Table 5. P-values resulting from Tukey's range test between the distances classes from linear mixed effect models for each vegetation index.
Forest restoration is receiving renewed attention globally and particularly in Ethiopia Chazdon, 2008; Pistorius et al., 2017. Thus, clarifying the relationship between forests and crop productivity could aid forest restoration as well as forest conservation planning. By providing guidance for how to optimize landscape features to provide multiple benefits, it is conceivable that multiple stakeholders, from subsistence smallholder farmers to governments planning carbon sequestration programs could benefit. Our research estimated agricultural productivity using a suite of vegetation indices (VIs) derived from remote sensing of wheat and maize fields within a forest mosaic. We found that wheat fields could be well-discriminated from other crop types (i.e., maize) and that forests were associated with higher wheat yields, with some caveats.
Successful Mapping of Crop Types and Productivity Using High Resolution Remote Sensing on Smallholder Farms
We were able to successfully distinguish between two crops using high spatial resolution imagery with classification rules based on seasonal harvest patterns. Overall, user's, and producer's accuracies for both the RapidEye and Sentinel-2 classification were all high (exceeding 85% in most cases). Additionally, specific classes of interest (forest, agriculture, and wheat in particular) were mapped with a high degree of accuracy. Arguably, some of the success in achieving high accuracies is attributable to implementation of a classification scheme with few classes (Olofsson et al., 2014). However, we also captured and incorporated land use practices (fallows and crop residues) in a novel way in heterogeneous smallholder farms. The use of post-harvest field phenology for crop identification (light vs. dark spectral signatures for wheat and maize, respectively) uniquely and effectively differentiated between these two crop types. This approach was both simple and cost-effective in that it only required one image from a post-harvest date. However, our approach greatly benefitted from familiarity with local farming practices, on-the-ground local knowledge, and fortuitous spectral differences in residual post-harvest agricultural biomass.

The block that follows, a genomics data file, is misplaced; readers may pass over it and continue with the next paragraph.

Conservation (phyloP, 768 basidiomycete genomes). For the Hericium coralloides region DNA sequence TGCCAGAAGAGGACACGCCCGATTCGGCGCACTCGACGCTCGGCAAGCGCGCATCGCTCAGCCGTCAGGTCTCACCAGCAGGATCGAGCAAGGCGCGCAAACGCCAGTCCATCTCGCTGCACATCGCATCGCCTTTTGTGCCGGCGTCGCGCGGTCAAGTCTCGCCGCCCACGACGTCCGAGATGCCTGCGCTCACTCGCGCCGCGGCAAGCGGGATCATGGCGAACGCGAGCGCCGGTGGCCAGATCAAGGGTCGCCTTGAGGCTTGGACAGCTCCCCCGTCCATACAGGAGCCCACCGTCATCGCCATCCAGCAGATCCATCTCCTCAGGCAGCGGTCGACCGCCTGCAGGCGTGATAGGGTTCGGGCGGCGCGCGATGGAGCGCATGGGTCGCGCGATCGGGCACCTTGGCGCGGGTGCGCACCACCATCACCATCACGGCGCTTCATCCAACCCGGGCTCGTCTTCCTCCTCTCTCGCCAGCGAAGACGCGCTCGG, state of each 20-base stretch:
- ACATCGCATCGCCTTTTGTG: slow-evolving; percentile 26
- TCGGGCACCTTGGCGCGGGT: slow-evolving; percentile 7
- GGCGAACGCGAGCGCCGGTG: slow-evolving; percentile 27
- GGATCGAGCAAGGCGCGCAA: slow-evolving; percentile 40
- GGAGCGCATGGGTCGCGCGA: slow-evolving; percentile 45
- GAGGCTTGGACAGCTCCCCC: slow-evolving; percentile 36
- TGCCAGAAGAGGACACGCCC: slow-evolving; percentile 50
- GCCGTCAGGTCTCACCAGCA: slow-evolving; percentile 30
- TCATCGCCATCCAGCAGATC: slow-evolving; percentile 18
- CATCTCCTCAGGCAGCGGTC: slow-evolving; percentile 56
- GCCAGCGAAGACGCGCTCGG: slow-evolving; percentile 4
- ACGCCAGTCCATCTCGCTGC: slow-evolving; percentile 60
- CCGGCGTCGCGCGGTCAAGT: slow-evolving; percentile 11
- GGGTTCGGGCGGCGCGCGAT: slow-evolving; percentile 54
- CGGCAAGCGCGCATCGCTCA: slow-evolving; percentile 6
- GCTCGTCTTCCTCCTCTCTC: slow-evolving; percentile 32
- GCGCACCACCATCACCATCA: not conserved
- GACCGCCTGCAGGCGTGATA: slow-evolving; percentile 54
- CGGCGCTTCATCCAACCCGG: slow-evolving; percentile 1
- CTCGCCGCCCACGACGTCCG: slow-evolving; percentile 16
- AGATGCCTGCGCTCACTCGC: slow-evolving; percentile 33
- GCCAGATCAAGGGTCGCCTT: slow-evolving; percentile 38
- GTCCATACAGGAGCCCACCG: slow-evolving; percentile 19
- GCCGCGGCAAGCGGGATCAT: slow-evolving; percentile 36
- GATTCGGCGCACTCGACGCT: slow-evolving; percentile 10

Crop identification using remote sensing is often complex, especially in small heterogeneous farms. Crop identification often uses coarse spatial resolution image time series over large fields, often on large commercial farms. For example, a “crop proportion phenology index” was created from a MODIS (250 m) image time series to estimate wheat productivity in China (Pan et al., 2012). A harmonic analysis on time-series data from National Oceanic Atmospheric Administration's (NOAA) advanced very high resolution radiometer (AVHRR) (1.1 km) was used to estimate maize, soybean and alfalfa in the USA (Jakubauskas et al., 2003) and MODIS-EVI time series was used to identify rice paddies in Japan (Sakamoto et al., 2013). While these studies aid in crop monitoring of large fields, the same geodata and methods are unlikely to be successful on smallholder fields (for example, a 2 ha farm is roughly 200 by 100 m).
Due to its increasing availability, the use of higher spatial resolution imagery for crop identification has expanded. For example, in India, sugarcane, ragi, paddy, and mulberry were distinguished using Quickbird imagery (2.4 m) with high overall accuracies (87–98%) (Senthilnath et al., 2008). Cotton, winter wheat, and rice were identified in Uzbekistan using a combination of imagery from the Satellite Pour l'Observation de la Terre (SPOT) (2.5–5 m) and advanced spaceborne thermal emission and reflection radiometer (ASTER) (15–30 m) satellites with an overall accuracy of 80% (Conrad et al., 2010). With improved access to higher resolution imagery, remote crop identification for smallholder farms is becoming increasingly feasible. Notably, imagery at these higher spatial resolutions is also capable of characterizing detailed off-farm features important to smallholder food security and health, including forests and scattered trees (Immitzer et al., 2012), and small water resources (Sawaya et al., 2003).
Relating Agricultural Yields to Vegetation Indices (VIs)
While this study does not directly estimate yield, we considered VIs to be a useful proxy for productivity due to the abundant literature supporting a strong correlation between the two along with our ground verification in 11 fields. Higher vegetation productivity is often indicative of greater yields as strong linear relationships exist between VIs and crop yield (Hatfield, 1983; Doraiswamy et al., 2004; Ferencz et al., 2004; Burke and Lobell, 2017; Jin et al., 2017). Despite the influence of additional factors on yield (such as temperature, precipitation, soil properties, and fertilizer inputs), this linear relationship is often used to directly estimate yields using simple linear regression. For example, maize and soybean yields were estimated in Iowa using NDVI (at 8 km resolution from the AVHRR), achieving model R2 of 0.78 and 0.86, respectively (Prasad et al., 2006). In Shandong, China, winter wheat yields were also estimated using MODIS-derived NDVI with similar levels of agreement (R2 = 0.66–0.87) (Ren et al., 2008). Successful mapping of yields on broad-scale commercial farms using VIs derived from low-resolution imagery has been common over the past decade.